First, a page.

In tonight's HealthierMe, few health experts dispute that fish oil is good for our health, but how we get those omega-3s into our systems is now up for debate.
Fish on the menu will serve up much more than just a tasty meal; the particularly oily types are full of omega-3 fatty acids that may reduce the risk of stroke.
Health guidelines recommend we eat fish at least twice a week, so it's no surprise that millions of people opt to get their omega-3 in the form of a supplement. The capsules are thought to work by improving the health of blood vessels, lowering cholesterol and reducing inflammation.
Global consumer spending on omega-3 products is expected to hit $34.7 billion in the next four years. But now the findings of a British study suggest it may not be the best way to stay healthy.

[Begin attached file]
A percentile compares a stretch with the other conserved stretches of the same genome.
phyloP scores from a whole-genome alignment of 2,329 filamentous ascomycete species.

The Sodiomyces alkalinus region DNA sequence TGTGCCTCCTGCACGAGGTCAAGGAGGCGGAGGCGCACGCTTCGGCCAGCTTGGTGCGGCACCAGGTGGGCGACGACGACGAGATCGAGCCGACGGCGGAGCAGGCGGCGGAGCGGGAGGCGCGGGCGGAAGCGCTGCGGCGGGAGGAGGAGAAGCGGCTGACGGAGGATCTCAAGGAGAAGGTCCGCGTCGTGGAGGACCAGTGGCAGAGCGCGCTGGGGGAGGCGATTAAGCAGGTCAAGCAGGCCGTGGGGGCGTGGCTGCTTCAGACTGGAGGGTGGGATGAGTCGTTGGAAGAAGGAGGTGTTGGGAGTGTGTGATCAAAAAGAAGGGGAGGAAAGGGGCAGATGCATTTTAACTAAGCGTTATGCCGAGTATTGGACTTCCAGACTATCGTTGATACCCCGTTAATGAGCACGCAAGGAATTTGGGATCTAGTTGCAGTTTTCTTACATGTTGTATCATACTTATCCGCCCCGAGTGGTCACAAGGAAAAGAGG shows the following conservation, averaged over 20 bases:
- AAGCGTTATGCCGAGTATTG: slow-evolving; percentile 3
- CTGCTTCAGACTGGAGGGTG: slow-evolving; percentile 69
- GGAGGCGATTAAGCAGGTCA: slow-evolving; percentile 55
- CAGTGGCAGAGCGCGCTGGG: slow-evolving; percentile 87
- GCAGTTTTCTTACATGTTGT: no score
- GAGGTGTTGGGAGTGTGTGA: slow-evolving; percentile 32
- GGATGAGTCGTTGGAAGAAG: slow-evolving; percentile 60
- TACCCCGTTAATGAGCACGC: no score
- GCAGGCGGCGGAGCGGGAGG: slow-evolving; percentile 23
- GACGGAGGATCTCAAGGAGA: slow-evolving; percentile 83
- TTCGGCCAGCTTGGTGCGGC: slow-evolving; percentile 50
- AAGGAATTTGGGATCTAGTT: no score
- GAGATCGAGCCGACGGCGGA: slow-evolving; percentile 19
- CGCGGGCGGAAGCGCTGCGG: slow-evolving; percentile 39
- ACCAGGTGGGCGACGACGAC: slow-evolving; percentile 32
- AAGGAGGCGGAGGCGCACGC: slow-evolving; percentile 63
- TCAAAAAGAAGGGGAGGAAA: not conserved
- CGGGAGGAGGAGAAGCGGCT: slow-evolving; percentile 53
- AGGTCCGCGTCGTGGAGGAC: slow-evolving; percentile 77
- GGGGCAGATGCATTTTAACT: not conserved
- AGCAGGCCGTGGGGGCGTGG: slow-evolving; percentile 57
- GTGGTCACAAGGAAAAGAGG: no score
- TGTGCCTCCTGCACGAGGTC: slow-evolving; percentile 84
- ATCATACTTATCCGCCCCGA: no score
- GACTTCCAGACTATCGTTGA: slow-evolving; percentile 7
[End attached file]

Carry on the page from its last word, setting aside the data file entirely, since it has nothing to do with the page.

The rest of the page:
As Registered Dietitian Karen Monen explains, "it's basically saying [that] eating food is not the same as taking a pill, and definitely eating fish is not the same thing as taking a fish oil supplement."
There are several possible reasons for the difference. For one, fish provides not only omega-3 fatty acids, but also a wide range of other nutrients linked to lower stroke risk. In the latest research, scientists looked at studies involving 800,000 people in 15 countries and found there was no link between taking supplements and a reduced risk of stroke.
According to the findings, omega-3 alone isn't good enough; the only way to get the full benefit is to eat the real thing.